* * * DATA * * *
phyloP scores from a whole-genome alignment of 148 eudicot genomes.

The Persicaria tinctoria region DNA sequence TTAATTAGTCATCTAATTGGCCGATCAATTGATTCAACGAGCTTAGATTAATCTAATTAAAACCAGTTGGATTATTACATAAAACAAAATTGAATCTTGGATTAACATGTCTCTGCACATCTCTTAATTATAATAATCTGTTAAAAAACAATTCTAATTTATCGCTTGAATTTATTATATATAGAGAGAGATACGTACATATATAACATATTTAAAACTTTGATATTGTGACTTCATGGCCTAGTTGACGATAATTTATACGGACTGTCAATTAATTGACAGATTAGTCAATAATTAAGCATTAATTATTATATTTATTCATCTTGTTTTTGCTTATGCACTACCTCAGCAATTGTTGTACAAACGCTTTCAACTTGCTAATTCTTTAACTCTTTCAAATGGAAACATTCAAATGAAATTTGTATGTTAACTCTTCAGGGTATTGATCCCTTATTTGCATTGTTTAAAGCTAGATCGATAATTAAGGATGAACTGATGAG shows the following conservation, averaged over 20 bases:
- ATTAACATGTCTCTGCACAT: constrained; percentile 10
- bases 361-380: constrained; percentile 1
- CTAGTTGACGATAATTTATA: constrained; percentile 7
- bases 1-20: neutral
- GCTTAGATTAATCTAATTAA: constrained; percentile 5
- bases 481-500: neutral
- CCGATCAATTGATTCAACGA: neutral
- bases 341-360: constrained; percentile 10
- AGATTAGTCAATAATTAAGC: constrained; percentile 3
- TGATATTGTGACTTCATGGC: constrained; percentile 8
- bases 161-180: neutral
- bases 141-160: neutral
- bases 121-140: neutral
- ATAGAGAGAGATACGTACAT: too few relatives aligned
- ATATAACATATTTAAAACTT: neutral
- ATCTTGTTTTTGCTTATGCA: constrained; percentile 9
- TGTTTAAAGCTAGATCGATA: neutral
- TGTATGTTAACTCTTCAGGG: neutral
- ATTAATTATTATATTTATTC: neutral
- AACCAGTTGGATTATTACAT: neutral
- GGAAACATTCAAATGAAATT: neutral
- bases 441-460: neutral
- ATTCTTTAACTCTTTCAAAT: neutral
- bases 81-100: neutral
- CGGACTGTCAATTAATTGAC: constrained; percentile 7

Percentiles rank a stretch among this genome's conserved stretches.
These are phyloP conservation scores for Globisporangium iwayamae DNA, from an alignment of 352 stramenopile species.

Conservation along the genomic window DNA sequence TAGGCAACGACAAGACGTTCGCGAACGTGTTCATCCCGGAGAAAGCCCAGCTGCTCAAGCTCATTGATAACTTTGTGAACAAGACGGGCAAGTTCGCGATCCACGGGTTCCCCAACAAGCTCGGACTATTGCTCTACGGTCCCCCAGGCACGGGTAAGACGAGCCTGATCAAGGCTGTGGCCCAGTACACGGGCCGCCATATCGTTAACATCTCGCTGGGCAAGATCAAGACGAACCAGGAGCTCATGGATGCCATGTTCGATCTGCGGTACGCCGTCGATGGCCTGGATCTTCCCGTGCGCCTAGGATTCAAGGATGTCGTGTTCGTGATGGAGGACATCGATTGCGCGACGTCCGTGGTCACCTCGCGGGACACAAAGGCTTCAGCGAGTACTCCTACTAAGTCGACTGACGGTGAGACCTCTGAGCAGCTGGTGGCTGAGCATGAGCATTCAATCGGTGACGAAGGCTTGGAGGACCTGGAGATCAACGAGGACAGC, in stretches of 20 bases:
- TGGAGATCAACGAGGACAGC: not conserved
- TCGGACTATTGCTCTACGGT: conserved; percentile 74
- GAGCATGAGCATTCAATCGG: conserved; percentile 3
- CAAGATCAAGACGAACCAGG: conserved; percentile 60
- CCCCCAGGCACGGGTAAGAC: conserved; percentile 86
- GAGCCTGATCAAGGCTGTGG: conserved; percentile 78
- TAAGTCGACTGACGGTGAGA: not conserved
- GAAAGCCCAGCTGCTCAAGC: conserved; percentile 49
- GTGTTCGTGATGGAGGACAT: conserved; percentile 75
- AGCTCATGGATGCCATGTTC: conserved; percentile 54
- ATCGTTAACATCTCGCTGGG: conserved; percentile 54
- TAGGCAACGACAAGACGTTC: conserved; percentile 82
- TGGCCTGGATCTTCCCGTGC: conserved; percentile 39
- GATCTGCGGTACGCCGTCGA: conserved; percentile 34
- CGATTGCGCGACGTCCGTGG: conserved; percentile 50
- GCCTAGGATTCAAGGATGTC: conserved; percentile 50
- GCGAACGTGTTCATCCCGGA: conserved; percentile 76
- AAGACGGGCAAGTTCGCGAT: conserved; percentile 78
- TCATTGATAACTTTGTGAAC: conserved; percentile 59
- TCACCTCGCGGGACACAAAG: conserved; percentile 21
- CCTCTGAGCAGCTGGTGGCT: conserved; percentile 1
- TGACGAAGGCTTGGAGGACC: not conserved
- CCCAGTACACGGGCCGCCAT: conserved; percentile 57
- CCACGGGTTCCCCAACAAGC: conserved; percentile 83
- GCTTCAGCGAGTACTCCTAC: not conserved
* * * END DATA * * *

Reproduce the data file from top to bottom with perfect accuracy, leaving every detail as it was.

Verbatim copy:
phyloP scores from a whole-genome alignment of 148 eudicot genomes.

The Persicaria tinctoria region DNA sequence TTAATTAGTCATCTAATTGGCCGATCAATTGATTCAACGAGCTTAGATTAATCTAATTAAAACCAGTTGGATTATTACATAAAACAAAATTGAATCTTGGATTAACATGTCTCTGCACATCTCTTAATTATAATAATCTGTTAAAAAACAATTCTAATTTATCGCTTGAATTTATTATATATAGAGAGAGATACGTACATATATAACATATTTAAAACTTTGATATTGTGACTTCATGGCCTAGTTGACGATAATTTATACGGACTGTCAATTAATTGACAGATTAGTCAATAATTAAGCATTAATTATTATATTTATTCATCTTGTTTTTGCTTATGCACTACCTCAGCAATTGTTGTACAAACGCTTTCAACTTGCTAATTCTTTAACTCTTTCAAATGGAAACATTCAAATGAAATTTGTATGTTAACTCTTCAGGGTATTGATCCCTTATTTGCATTGTTTAAAGCTAGATCGATAATTAAGGATGAACTGATGAG shows the following conservation, averaged over 20 bases:
- ATTAACATGTCTCTGCACAT: constrained; percentile 10
- bases 361-380: constrained; percentile 1
- CTAGTTGACGATAATTTATA: constrained; percentile 7
- bases 1-20: neutral
- GCTTAGATTAATCTAATTAA: constrained; percentile 5
- bases 481-500: neutral
- CCGATCAATTGATTCAACGA: neutral
- bases 341-360: constrained; percentile 10
- AGATTAGTCAATAATTAAGC: constrained; percentile 3
- TGATATTGTGACTTCATGGC: constrained; percentile 8
- bases 161-180: neutral
- bases 141-160: neutral
- bases 121-140: neutral
- ATAGAGAGAGATACGTACAT: too few relatives aligned
- ATATAACATATTTAAAACTT: neutral
- ATCTTGTTTTTGCTTATGCA: constrained; percentile 9
- TGTTTAAAGCTAGATCGATA: neutral
- TGTATGTTAACTCTTCAGGG: neutral
- ATTAATTATTATATTTATTC: neutral
- AACCAGTTGGATTATTACAT: neutral
- GGAAACATTCAAATGAAATT: neutral
- bases 441-460: neutral
- ATTCTTTAACTCTTTCAAAT: neutral
- bases 81-100: neutral
- CGGACTGTCAATTAATTGAC: constrained; percentile 7

Percentiles rank a stretch among this genome's conserved stretches.
These are phyloP conservation scores for Globisporangium iwayamae DNA, from an alignment of 352 stramenopile species.

Conservation along the genomic window DNA sequence TAGGCAACGACAAGACGTTCGCGAACGTGTTCATCCCGGAGAAAGCCCAGCTGCTCAAGCTCATTGATAACTTTGTGAACAAGACGGGCAAGTTCGCGATCCACGGGTTCCCCAACAAGCTCGGACTATTGCTCTACGGTCCCCCAGGCACGGGTAAGACGAGCCTGATCAAGGCTGTGGCCCAGTACACGGGCCGCCATATCGTTAACATCTCGCTGGGCAAGATCAAGACGAACCAGGAGCTCATGGATGCCATGTTCGATCTGCGGTACGCCGTCGATGGCCTGGATCTTCCCGTGCGCCTAGGATTCAAGGATGTCGTGTTCGTGATGGAGGACATCGATTGCGCGACGTCCGTGGTCACCTCGCGGGACACAAAGGCTTCAGCGAGTACTCCTACTAAGTCGACTGACGGTGAGACCTCTGAGCAGCTGGTGGCTGAGCATGAGCATTCAATCGGTGACGAAGGCTTGGAGGACCTGGAGATCAACGAGGACAGC, in stretches of 20 bases:
- TGGAGATCAACGAGGACAGC: not conserved
- TCGGACTATTGCTCTACGGT: conserved; percentile 74
- GAGCATGAGCATTCAATCGG: conserved; percentile 3
- CAAGATCAAGACGAACCAGG: conserved; percentile 60
- CCCCCAGGCACGGGTAAGAC: conserved; percentile 86
- GAGCCTGATCAAGGCTGTGG: conserved; percentile 78
- TAAGTCGACTGACGGTGAGA: not conserved
- GAAAGCCCAGCTGCTCAAGC: conserved; percentile 49
- GTGTTCGTGATGGAGGACAT: conserved; percentile 75
- AGCTCATGGATGCCATGTTC: conserved; percentile 54
- ATCGTTAACATCTCGCTGGG: conserved; percentile 54
- TAGGCAACGACAAGACGTTC: conserved; percentile 82
- TGGCCTGGATCTTCCCGTGC: conserved; percentile 39
- GATCTGCGGTACGCCGTCGA: conserved; percentile 34
- CGATTGCGCGACGTCCGTGG: conserved; percentile 50
- GCCTAGGATTCAAGGATGTC: conserved; percentile 50
- GCGAACGTGTTCATCCCGGA: conserved; percentile 76
- AAGACGGGCAAGTTCGCGAT: conserved; percentile 78
- TCATTGATAACTTTGTGAAC: conserved; percentile 59
- TCACCTCGCGGGACACAAAG: conserved; percentile 21
- CCTCTGAGCAGCTGGTGGCT: conserved; percentile 1
- TGACGAAGGCTTGGAGGACC: not conserved
- CCCAGTACACGGGCCGCCAT: conserved; percentile 57
- CCACGGGTTCCCCAACAAGC: conserved; percentile 83
- GCTTCAGCGAGTACTCCTAC: not conserved